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What Is Variable Valve Timing?

Mia Bevacqua
October 12, 2018

Variable valve timing (VVT) allows for precise control of the opening and closing of internal engine valves while you drive. It’s used in modern engines to improve performance and fuel economy, while also reducing emissions.

Signs of a variable valve timing problem

A problem with the VVT system can cause several problems:

  • Illuminated check engine light: If the engine’s computer detects a problem with the VVT system, it turns on the check engine light.
  • Poor engine performance: Any problem with the VVT system can result in an array of engine performance issues, such as rough running, lack of power and hesitation.
  • Reduced fuel economy: Poor engine performance quickly leads to reduced fuel economy.
  • Increased emissions: On many vehicles, exhaust gas recirculation — a primary emissions control function — is handled by the VVT technology. As a result, an issue within the VVT system can lead to increased emissions.
  • Noise: In some cases, a stretched timing chain or faulty camshaft actuator can make a rattling or tapping sound.
Get it diagnosed by a professional
 

Valve timing in a traditional engine

Before VVT became common, all cars had permanently set valve timing. With this setup, the pistons are attached to a crankshaft. As the pistons move up and down in the engine cylinders, they force the crankshaft to rotate. 

A timing belt or chain connects the crankshaft to the camshaft, and the two turn together. As the camshaft rotates, it moves the intake and exhaust valves, making them open and close. It’s this action that allows air to enter and exit the engine.

But traditional valve timing has limitations: while it provides smooth engine operation, it also creates a lack of power when the engine has to work harder, such as going up hills. 

Valve timing in a VVT engine

Varying the valve timing with engine speed solves these problems. Each automaker has a unique name for its VVT technology. For example, Toyota calls its setup VVT-i (Variable Valve Timing with Intelligence), and Ford calls it VCT (Variable Camshaft Timing).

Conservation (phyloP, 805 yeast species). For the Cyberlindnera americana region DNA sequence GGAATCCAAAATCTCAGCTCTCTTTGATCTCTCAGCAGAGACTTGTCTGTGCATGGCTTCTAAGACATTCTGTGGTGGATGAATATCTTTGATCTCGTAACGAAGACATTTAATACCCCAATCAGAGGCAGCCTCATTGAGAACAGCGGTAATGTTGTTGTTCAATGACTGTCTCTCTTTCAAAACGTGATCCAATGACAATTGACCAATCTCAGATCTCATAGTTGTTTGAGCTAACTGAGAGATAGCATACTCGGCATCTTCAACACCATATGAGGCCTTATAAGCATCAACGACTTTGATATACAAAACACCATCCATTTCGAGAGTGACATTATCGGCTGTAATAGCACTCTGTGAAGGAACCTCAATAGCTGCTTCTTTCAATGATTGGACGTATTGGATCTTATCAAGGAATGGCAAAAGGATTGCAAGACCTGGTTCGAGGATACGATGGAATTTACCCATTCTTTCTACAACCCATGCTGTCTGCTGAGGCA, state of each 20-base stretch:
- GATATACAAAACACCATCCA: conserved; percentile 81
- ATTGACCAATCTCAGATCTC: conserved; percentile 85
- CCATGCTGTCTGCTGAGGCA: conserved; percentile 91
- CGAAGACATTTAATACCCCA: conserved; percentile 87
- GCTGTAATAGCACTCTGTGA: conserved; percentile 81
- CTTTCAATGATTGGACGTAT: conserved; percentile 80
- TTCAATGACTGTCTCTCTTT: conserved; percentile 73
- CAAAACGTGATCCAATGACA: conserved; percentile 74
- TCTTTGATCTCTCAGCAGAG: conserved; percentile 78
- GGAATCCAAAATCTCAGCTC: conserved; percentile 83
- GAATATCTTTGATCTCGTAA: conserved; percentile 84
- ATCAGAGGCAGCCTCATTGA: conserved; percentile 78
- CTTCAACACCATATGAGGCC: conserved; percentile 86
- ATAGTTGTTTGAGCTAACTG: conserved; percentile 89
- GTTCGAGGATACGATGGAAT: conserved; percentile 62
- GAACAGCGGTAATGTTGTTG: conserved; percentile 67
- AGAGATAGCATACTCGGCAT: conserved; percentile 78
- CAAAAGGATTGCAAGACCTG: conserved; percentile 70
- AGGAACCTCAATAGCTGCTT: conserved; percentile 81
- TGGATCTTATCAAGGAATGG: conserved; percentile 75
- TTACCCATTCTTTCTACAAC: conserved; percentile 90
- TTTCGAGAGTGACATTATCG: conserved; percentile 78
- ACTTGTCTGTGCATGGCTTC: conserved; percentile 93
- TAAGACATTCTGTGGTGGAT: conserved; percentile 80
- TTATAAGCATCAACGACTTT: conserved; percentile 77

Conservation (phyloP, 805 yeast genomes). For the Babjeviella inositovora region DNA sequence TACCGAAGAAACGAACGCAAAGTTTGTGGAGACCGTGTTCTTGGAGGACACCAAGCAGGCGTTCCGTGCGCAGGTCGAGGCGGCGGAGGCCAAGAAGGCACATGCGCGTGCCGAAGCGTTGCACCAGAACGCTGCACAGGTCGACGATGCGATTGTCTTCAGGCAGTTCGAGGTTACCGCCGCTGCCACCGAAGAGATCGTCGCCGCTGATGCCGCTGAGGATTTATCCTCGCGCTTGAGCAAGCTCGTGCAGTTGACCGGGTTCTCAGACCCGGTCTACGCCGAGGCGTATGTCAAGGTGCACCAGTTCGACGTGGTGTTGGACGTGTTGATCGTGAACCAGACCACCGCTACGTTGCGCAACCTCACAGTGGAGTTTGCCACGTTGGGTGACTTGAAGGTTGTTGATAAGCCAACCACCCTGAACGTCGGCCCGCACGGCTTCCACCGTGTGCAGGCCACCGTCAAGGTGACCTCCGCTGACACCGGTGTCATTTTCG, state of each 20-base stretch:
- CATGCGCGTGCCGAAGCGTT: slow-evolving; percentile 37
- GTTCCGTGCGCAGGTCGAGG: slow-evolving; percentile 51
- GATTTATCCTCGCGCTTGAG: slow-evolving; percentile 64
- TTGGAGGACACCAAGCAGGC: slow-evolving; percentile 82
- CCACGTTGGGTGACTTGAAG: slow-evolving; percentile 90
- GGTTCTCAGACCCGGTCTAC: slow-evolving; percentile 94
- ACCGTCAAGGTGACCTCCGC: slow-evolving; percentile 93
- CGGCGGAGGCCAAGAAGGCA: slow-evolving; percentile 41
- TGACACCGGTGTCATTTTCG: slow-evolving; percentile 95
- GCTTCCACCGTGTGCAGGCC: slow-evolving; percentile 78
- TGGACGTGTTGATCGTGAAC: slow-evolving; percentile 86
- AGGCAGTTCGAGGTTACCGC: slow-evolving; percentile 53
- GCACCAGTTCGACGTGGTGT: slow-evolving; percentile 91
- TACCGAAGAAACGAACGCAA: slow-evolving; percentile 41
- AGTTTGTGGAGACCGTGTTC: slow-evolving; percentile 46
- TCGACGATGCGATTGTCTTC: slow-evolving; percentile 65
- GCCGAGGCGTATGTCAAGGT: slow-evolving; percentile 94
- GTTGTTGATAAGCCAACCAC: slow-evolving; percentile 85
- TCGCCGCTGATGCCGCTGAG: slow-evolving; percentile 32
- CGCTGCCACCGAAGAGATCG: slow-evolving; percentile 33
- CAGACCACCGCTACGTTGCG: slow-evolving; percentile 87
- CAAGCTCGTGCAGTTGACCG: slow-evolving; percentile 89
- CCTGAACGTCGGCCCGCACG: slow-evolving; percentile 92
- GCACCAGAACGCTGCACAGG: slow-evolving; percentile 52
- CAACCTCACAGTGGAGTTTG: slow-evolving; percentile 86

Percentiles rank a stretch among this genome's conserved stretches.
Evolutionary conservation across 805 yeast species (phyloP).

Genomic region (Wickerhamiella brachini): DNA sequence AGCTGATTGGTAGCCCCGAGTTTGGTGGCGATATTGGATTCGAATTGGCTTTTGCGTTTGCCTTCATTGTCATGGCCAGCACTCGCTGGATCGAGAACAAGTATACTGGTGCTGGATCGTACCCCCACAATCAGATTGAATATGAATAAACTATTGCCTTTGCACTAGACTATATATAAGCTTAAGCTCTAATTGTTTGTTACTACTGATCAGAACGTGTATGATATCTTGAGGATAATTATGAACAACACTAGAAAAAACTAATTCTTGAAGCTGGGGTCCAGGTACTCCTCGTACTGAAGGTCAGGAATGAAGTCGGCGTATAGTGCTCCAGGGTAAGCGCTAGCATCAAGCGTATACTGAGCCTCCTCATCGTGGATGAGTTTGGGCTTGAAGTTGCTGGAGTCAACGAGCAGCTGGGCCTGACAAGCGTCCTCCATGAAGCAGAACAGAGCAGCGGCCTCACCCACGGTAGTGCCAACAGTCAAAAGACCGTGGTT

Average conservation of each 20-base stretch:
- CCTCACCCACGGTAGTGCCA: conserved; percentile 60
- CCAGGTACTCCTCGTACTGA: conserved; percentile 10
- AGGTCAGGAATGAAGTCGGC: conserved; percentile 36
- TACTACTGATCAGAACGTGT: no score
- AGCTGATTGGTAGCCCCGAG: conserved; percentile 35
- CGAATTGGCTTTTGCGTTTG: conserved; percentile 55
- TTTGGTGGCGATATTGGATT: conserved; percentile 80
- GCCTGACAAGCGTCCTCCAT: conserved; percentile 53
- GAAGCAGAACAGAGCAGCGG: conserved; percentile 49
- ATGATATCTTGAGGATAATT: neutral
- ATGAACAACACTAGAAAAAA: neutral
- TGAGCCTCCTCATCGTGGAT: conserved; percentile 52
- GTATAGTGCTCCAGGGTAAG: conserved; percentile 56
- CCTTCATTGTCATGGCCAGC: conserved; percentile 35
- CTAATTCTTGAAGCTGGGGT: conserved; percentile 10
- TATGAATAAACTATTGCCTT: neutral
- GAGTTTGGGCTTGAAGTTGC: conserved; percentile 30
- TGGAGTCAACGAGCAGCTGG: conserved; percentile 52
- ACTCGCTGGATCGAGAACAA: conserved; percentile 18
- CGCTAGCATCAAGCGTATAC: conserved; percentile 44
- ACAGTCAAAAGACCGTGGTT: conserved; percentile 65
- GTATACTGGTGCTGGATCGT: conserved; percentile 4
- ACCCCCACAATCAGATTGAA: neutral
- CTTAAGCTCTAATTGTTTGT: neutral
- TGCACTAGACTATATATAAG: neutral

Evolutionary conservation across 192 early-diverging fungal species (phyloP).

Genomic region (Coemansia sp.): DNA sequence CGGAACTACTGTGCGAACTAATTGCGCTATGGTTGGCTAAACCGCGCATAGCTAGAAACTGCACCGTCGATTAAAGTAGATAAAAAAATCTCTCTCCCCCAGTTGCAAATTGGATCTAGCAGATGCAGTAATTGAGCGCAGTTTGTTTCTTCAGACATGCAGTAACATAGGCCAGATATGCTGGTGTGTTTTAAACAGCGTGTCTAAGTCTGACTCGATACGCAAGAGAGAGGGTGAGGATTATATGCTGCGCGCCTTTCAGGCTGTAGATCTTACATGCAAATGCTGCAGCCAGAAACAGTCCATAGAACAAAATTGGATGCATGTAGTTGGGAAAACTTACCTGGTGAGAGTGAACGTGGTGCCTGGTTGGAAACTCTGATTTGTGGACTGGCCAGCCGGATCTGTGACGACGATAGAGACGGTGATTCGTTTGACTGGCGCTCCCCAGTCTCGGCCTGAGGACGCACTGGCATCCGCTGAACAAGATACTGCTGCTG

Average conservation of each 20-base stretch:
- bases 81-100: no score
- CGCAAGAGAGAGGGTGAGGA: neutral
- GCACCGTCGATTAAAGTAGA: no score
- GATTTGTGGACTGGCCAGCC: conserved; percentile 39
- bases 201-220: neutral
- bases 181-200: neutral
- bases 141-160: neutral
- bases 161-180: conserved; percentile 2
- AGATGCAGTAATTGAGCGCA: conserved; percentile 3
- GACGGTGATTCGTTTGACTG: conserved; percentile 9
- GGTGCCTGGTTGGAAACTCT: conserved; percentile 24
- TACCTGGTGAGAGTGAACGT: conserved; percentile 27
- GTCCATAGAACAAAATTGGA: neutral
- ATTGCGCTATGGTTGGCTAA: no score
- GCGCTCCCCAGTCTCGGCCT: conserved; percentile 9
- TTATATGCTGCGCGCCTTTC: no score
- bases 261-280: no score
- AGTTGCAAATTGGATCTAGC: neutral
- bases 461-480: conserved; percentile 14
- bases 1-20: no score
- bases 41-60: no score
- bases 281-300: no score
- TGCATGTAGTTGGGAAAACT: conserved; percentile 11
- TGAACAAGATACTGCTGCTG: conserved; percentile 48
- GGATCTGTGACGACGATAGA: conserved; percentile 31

Regardless, the systems all do the same thing: adjust the valve timing. But they may accomplish the task in different ways.

Several VVT designs exist, but the most common type is called “cam phasing.” With cam phasing, the position of the camshaft changes with engine speed, thereby changing the valve timing. 

The movement of the camshaft is controlled by the vehicle’s computer, the engine control module (ECM). The ECM determines the desired timing by monitoring the camshaft and crankshaft position sensors. 

In some engines with two camshafts, VVT is used only on one of them — either the intake or exhaust. Most modern designs, however, apply the technology to both camshafts, controlling both sets of valves.

Also, in many applications, VVT is used together with variable valve lift, which alters the amount the valves are opened. It may also be paired with variable valve duration, which controls how long the valves remain open.

» LEARN MORE: Get an estimate for your engine repair

How to fix a VVT problem

The VVT system is complex. A failure with any of its components can cause problems. If you suspect a VVT system issue, the best approach is to let a professional handle it. A qualified technician will diagnose the problem using equipment like a scan tool. Then, a proper repair can be performed.

One way to help prevent VVT-related problems is to stick to the manufacturer’s recommended maintenance plan, which you can find in your owner’s manual. Several of the system’s parts rely on proper oil pressure, so getting your car’s oil changed on a regular basis is key to keeping things working. Contaminated oil, or a low oil level, can wreak havoc on your engine.

Mia Bevacqua

About the Author

Mia Bevacqua is an automotive expert with ASE Master, L1, L2 and L3 Advanced Level Specialist certification. With 13-plus years of experience in the field, she applies her skills toward writing, consulting and automotive software engineering.

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